Beating measles: Do we need stronger laws?

On Saturday the WA Department of Health released a media alert for anyone who had visited areas of west and southwest Perth between October 14 and October 19.

Those people affected may have been exposed to the measles virus, if they’re not vaccinated they are at risk and should be mindful to the onset of measles’ symptoms.

The Mumps-Measles-Rubella vaccine is free for everyone born before or during 1966. Graphic: Samuel Maclean.

This follows last month’s outbreak which affected the Rockingham area and resulted in eight confirmed cases of the virus.

In the Health Department statement Dr Donna Mak said, “Measles is a vaccine-preventable disease, and if you and your family members have been fully vaccinated, you are not at risk.

“However, we remind people aged 20-53, that they should receive a Measles-Mumps-Rubella (MMR) booster vaccination as soon as possible, because even if they were vaccinated as children, they are likely to have only received the single dose of vaccine recommended at the time, whereas we now know that two doses are required for optimal immunity.”

WA introduced a ‘No jab no play’ policy in July this year which restricts parents from enrolling their children in kindergarten and childcare centres if they are unvaccinated without a medical exclusion.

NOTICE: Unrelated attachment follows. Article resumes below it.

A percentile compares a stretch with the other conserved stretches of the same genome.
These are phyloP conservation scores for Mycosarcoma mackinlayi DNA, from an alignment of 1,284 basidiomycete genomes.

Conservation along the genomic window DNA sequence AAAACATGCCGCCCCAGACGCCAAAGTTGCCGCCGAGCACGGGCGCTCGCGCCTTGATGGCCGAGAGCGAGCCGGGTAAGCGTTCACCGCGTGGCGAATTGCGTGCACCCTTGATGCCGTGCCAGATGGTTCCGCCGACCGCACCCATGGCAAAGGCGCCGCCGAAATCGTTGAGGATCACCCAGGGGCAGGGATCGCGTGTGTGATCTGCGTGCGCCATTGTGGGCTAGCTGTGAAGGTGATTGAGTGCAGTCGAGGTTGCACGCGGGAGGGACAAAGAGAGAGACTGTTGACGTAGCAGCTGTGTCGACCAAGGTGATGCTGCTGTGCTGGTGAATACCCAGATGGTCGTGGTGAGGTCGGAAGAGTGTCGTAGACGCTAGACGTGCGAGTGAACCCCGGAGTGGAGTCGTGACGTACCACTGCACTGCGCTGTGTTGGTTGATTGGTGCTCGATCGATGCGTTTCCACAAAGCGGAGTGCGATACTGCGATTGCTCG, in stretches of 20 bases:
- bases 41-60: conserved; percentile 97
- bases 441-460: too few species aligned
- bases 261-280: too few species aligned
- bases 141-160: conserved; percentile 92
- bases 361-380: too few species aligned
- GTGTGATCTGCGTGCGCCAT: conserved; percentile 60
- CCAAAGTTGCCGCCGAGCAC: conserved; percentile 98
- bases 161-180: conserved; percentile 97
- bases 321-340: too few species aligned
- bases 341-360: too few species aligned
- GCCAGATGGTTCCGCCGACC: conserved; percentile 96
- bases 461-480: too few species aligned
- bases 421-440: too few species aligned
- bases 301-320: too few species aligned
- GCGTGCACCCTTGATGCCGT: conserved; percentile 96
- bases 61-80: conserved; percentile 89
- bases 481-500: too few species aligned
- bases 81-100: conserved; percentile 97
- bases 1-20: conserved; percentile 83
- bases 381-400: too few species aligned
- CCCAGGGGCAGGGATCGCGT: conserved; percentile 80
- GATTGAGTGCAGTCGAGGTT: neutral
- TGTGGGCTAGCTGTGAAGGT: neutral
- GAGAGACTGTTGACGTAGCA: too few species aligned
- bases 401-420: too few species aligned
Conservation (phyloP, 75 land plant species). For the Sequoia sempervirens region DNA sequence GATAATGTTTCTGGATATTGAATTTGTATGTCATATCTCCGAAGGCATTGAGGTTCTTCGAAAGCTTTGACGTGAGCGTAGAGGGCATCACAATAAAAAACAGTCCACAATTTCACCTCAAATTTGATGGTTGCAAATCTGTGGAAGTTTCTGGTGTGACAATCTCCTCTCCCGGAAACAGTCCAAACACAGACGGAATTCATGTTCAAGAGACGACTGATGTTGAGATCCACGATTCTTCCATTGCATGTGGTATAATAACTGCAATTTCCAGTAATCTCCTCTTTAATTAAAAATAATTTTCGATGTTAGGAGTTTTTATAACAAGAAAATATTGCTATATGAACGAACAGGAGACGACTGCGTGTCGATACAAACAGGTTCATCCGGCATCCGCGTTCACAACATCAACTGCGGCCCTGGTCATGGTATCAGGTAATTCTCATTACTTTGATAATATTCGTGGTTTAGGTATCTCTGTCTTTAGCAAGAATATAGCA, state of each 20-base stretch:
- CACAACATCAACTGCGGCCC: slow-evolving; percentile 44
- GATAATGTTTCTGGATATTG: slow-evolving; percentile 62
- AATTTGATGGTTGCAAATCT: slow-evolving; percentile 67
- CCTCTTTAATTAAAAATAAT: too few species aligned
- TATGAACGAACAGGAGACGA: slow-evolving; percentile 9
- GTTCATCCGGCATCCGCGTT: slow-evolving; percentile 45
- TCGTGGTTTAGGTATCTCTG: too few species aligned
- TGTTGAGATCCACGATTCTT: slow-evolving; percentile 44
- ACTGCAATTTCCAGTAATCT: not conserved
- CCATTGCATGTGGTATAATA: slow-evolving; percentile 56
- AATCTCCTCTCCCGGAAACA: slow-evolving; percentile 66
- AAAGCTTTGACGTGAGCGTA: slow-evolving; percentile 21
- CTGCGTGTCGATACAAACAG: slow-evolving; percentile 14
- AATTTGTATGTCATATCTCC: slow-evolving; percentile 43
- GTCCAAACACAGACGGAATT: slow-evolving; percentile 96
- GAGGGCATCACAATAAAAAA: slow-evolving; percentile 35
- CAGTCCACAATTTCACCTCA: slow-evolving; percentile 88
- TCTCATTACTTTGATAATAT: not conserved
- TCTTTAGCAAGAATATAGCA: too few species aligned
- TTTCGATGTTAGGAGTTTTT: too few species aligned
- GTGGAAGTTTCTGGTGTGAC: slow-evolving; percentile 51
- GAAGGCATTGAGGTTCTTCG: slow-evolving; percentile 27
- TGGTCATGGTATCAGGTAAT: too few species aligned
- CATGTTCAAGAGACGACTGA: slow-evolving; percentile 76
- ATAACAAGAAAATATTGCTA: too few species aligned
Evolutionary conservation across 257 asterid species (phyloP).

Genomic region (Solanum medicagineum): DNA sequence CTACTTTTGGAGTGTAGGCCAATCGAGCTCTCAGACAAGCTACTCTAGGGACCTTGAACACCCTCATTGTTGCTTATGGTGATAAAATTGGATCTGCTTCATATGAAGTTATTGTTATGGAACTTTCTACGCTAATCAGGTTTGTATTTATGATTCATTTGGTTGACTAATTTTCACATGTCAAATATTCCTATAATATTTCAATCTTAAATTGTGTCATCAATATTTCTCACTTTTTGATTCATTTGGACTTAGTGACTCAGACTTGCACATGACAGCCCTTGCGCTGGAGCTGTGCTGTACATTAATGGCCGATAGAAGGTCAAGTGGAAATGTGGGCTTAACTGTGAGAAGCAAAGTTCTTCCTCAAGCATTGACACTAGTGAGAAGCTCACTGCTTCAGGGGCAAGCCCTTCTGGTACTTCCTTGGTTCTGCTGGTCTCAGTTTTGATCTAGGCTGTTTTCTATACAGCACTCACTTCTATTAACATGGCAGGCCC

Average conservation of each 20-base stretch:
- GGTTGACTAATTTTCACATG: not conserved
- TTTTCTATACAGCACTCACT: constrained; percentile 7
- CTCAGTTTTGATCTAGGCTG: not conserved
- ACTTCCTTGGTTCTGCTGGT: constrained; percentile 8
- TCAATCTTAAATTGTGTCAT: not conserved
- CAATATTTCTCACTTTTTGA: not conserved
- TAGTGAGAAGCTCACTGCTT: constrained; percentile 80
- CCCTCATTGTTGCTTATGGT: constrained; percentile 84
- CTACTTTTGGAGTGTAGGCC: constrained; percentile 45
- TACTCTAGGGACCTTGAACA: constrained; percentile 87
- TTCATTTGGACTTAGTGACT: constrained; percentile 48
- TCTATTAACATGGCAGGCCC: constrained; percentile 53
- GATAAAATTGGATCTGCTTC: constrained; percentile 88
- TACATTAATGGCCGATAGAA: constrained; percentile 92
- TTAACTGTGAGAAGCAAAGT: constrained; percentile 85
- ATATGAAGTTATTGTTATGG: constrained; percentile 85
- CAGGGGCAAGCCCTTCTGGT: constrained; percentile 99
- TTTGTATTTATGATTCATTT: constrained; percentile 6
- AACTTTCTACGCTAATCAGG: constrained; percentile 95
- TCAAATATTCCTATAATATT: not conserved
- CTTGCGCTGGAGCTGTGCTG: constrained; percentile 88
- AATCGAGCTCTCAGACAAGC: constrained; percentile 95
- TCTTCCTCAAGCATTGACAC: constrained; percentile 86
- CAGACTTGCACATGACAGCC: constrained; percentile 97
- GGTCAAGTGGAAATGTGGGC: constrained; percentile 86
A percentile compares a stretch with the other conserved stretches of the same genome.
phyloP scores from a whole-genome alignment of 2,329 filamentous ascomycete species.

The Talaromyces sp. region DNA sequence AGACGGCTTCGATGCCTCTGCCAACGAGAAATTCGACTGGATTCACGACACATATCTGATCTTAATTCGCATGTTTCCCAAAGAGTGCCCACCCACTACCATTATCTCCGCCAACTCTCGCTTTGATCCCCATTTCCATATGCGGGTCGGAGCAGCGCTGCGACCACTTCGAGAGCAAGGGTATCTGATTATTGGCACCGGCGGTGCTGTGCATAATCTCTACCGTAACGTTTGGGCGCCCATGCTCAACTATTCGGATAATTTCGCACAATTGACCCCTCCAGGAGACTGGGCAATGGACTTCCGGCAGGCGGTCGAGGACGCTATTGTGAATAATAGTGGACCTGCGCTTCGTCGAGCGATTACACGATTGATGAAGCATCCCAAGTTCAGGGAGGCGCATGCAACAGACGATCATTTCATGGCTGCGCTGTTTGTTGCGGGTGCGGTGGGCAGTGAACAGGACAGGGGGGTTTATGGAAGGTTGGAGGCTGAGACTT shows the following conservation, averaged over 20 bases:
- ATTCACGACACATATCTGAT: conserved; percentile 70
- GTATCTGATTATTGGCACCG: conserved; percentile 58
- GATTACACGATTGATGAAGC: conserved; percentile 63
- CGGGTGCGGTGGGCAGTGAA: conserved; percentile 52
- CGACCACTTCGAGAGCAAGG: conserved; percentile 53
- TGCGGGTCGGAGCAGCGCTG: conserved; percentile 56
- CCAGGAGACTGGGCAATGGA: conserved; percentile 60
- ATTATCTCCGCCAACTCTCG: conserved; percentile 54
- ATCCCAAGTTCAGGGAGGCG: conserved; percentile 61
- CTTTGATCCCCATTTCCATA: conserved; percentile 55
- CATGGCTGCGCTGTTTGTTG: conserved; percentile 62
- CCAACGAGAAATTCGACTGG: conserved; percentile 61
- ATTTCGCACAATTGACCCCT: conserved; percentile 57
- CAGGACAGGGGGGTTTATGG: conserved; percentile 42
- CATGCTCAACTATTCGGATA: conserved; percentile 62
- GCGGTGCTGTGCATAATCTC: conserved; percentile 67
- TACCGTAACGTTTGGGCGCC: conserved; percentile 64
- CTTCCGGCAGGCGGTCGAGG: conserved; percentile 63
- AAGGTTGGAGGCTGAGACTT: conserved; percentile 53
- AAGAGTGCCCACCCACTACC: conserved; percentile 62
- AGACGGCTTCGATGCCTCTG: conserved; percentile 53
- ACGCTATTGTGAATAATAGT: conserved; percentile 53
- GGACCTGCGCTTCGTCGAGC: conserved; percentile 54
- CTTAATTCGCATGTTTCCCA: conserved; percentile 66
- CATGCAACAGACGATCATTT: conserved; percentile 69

The law is designed to reduce the number of parents who choose to not vaccinate their children.

Dr Katie Attwell, a political scientist at the University of Western Australia believes these changes are appropriate. “If too many people are not vaccinating and wanting to enter these public spaces, then we have a disease risk.”

At the same time Dr Attwell believes any further laws should be a last resort.

“The last thing you want to do is be cracking down on people when actually you could’ve been increased your coverage rates by ensuring better services to help people who do want to get vaccinated.”

WA vaccination rates remain below the national average.
Photo: Samuel Maclean.

Anti-Vaccination Australia, a Facebook community with more than 7,500 followers, has played down the severity of the outbreak.

“[The media release] Doesn’t state the vaccine status of the carrier. Plus, the fact that 5 cases is considered an outbreak is scare mongering. The MMR vaccine sheds too.”

According to the WA Department of Health the vaccine status of the carrier is confidential information.